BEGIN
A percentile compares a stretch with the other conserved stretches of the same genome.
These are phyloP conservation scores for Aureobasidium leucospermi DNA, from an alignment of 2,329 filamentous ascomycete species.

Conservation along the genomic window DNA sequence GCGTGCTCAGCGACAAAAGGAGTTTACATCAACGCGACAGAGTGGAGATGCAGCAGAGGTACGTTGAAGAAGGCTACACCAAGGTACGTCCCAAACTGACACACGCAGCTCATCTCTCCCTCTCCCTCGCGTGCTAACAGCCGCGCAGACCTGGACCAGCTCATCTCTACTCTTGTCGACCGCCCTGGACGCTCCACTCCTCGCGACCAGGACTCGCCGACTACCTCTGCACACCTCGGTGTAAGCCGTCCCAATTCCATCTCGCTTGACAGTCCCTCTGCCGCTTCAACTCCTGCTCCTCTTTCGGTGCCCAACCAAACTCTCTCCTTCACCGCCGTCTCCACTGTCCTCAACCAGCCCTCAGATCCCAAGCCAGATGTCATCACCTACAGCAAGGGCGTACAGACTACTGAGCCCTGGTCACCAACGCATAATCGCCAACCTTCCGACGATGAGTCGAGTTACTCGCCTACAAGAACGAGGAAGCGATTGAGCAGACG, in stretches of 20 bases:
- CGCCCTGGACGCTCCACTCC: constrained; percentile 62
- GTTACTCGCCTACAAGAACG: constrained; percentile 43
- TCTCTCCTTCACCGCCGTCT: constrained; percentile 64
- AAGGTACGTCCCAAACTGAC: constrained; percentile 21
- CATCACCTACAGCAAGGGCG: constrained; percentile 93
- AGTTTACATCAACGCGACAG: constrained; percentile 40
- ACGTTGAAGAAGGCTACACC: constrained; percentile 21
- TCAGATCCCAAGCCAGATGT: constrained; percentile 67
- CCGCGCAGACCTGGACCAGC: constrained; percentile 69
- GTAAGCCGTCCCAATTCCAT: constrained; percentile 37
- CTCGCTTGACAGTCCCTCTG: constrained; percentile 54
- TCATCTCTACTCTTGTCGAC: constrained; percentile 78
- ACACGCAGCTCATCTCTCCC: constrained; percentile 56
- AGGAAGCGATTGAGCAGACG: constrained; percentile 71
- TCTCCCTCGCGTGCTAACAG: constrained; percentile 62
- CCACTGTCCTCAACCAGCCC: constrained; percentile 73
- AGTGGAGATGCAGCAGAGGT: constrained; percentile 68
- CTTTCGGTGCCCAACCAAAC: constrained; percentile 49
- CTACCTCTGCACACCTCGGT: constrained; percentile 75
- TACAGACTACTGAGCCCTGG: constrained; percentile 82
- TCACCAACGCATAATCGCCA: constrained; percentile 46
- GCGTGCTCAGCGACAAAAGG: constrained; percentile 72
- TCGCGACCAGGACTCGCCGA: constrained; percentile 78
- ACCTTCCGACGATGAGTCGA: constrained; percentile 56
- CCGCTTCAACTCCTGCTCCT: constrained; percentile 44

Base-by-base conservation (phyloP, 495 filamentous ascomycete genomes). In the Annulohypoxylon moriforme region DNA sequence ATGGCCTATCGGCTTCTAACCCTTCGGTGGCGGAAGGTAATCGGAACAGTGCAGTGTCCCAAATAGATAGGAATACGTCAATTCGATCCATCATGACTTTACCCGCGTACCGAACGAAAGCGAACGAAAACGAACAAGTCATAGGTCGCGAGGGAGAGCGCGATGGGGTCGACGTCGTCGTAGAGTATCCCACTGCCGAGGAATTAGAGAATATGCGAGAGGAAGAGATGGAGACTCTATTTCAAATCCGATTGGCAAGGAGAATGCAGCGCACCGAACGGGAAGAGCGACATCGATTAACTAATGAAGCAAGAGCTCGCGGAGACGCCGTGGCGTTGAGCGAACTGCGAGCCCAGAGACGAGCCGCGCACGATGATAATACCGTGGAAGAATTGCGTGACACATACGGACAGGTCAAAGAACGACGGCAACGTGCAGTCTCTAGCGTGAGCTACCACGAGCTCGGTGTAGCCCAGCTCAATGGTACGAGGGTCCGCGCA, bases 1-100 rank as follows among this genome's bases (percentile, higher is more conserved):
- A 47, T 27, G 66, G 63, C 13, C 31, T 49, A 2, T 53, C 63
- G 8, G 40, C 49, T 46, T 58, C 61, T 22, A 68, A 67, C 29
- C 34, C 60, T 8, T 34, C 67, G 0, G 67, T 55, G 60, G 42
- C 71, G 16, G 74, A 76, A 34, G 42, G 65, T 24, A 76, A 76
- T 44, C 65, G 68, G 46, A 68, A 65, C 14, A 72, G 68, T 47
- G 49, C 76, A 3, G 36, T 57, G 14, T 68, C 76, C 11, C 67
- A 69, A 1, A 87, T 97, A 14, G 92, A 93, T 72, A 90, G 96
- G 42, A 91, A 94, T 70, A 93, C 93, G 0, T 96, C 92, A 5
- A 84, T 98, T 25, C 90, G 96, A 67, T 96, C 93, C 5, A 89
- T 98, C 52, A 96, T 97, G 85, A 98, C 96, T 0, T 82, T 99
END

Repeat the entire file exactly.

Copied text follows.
A percentile compares a stretch with the other conserved stretches of the same genome.
These are phyloP conservation scores for Aureobasidium leucospermi DNA, from an alignment of 2,329 filamentous ascomycete species.

Conservation along the genomic window DNA sequence GCGTGCTCAGCGACAAAAGGAGTTTACATCAACGCGACAGAGTGGAGATGCAGCAGAGGTACGTTGAAGAAGGCTACACCAAGGTACGTCCCAAACTGACACACGCAGCTCATCTCTCCCTCTCCCTCGCGTGCTAACAGCCGCGCAGACCTGGACCAGCTCATCTCTACTCTTGTCGACCGCCCTGGACGCTCCACTCCTCGCGACCAGGACTCGCCGACTACCTCTGCACACCTCGGTGTAAGCCGTCCCAATTCCATCTCGCTTGACAGTCCCTCTGCCGCTTCAACTCCTGCTCCTCTTTCGGTGCCCAACCAAACTCTCTCCTTCACCGCCGTCTCCACTGTCCTCAACCAGCCCTCAGATCCCAAGCCAGATGTCATCACCTACAGCAAGGGCGTACAGACTACTGAGCCCTGGTCACCAACGCATAATCGCCAACCTTCCGACGATGAGTCGAGTTACTCGCCTACAAGAACGAGGAAGCGATTGAGCAGACG, in stretches of 20 bases:
- CGCCCTGGACGCTCCACTCC: constrained; percentile 62
- GTTACTCGCCTACAAGAACG: constrained; percentile 43
- TCTCTCCTTCACCGCCGTCT: constrained; percentile 64
- AAGGTACGTCCCAAACTGAC: constrained; percentile 21
- CATCACCTACAGCAAGGGCG: constrained; percentile 93
- AGTTTACATCAACGCGACAG: constrained; percentile 40
- ACGTTGAAGAAGGCTACACC: constrained; percentile 21
- TCAGATCCCAAGCCAGATGT: constrained; percentile 67
- CCGCGCAGACCTGGACCAGC: constrained; percentile 69
- GTAAGCCGTCCCAATTCCAT: constrained; percentile 37
- CTCGCTTGACAGTCCCTCTG: constrained; percentile 54
- TCATCTCTACTCTTGTCGAC: constrained; percentile 78
- ACACGCAGCTCATCTCTCCC: constrained; percentile 56
- AGGAAGCGATTGAGCAGACG: constrained; percentile 71
- TCTCCCTCGCGTGCTAACAG: constrained; percentile 62
- CCACTGTCCTCAACCAGCCC: constrained; percentile 73
- AGTGGAGATGCAGCAGAGGT: constrained; percentile 68
- CTTTCGGTGCCCAACCAAAC: constrained; percentile 49
- CTACCTCTGCACACCTCGGT: constrained; percentile 75
- TACAGACTACTGAGCCCTGG: constrained; percentile 82
- TCACCAACGCATAATCGCCA: constrained; percentile 46
- GCGTGCTCAGCGACAAAAGG: constrained; percentile 72
- TCGCGACCAGGACTCGCCGA: constrained; percentile 78
- ACCTTCCGACGATGAGTCGA: constrained; percentile 56
- CCGCTTCAACTCCTGCTCCT: constrained; percentile 44

Base-by-base conservation (phyloP, 495 filamentous ascomycete genomes). In the Annulohypoxylon moriforme region DNA sequence ATGGCCTATCGGCTTCTAACCCTTCGGTGGCGGAAGGTAATCGGAACAGTGCAGTGTCCCAAATAGATAGGAATACGTCAATTCGATCCATCATGACTTTACCCGCGTACCGAACGAAAGCGAACGAAAACGAACAAGTCATAGGTCGCGAGGGAGAGCGCGATGGGGTCGACGTCGTCGTAGAGTATCCCACTGCCGAGGAATTAGAGAATATGCGAGAGGAAGAGATGGAGACTCTATTTCAAATCCGATTGGCAAGGAGAATGCAGCGCACCGAACGGGAAGAGCGACATCGATTAACTAATGAAGCAAGAGCTCGCGGAGACGCCGTGGCGTTGAGCGAACTGCGAGCCCAGAGACGAGCCGCGCACGATGATAATACCGTGGAAGAATTGCGTGACACATACGGACAGGTCAAAGAACGACGGCAACGTGCAGTCTCTAGCGTGAGCTACCACGAGCTCGGTGTAGCCCAGCTCAATGGTACGAGGGTCCGCGCA, bases 1-100 rank as follows among this genome's bases (percentile, higher is more conserved):
- A 47, T 27, G 66, G 63, C 13, C 31, T 49, A 2, T 53, C 63
- G 8, G 40, C 49, T 46, T 58, C 61, T 22, A 68, A 67, C 29
- C 34, C 60, T 8, T 34, C 67, G 0, G 67, T 55, G 60, G 42
- C 71, G 16, G 74, A 76, A 34, G 42, G 65, T 24, A 76, A 76
- T 44, C 65, G 68, G 46, A 68, A 65, C 14, A 72, G 68, T 47
- G 49, C 76, A 3, G 36, T 57, G 14, T 68, C 76, C 11, C 67
- A 69, A 1, A 87, T 97, A 14, G 92, A 93, T 72, A 90, G 96
- G 42, A 91, A 94, T 70, A 93, C 93, G 0, T 96, C 92, A 5
- A 84, T 98, T 25, C 90, G 96, A 67, T 96, C 93, C 5, A 89
- T 98, C 52, A 96, T 97, G 85, A 98, C 96, T 0, T 82, T 99